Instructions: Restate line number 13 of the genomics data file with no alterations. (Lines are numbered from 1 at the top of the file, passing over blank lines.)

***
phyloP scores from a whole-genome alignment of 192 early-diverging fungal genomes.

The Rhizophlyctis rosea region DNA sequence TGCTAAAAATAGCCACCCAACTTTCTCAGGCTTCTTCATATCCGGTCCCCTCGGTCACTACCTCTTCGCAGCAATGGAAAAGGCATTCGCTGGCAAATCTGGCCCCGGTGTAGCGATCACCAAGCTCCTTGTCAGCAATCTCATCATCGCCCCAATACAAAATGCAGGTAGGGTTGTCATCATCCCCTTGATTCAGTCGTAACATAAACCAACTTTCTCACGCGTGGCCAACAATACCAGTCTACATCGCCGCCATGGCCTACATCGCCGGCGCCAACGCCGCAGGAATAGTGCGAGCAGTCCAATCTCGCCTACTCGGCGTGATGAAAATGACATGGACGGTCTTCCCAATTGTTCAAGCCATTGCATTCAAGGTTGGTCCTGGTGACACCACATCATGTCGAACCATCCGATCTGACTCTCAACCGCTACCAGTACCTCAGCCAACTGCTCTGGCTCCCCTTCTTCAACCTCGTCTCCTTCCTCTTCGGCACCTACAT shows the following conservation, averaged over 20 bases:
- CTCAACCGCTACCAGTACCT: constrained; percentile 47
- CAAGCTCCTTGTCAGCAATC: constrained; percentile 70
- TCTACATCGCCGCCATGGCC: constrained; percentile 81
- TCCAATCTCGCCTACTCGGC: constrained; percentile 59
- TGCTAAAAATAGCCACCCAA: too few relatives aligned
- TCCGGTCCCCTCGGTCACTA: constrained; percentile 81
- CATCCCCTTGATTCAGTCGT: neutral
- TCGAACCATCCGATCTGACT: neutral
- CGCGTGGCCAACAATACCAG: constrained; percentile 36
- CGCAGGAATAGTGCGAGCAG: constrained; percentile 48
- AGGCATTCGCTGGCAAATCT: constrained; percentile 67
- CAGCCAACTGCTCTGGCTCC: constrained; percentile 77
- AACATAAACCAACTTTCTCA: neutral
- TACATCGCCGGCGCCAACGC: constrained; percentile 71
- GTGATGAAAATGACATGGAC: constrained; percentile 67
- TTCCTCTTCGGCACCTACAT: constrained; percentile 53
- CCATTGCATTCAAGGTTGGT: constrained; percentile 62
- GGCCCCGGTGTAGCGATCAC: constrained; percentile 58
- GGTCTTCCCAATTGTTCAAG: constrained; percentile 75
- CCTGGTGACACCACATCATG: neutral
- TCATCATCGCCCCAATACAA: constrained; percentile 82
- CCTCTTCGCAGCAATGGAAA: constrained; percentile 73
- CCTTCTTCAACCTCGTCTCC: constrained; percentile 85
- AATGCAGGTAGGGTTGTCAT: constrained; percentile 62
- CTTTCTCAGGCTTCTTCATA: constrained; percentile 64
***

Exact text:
- AGGCATTCGCTGGCAAATCT: constrained; percentile 67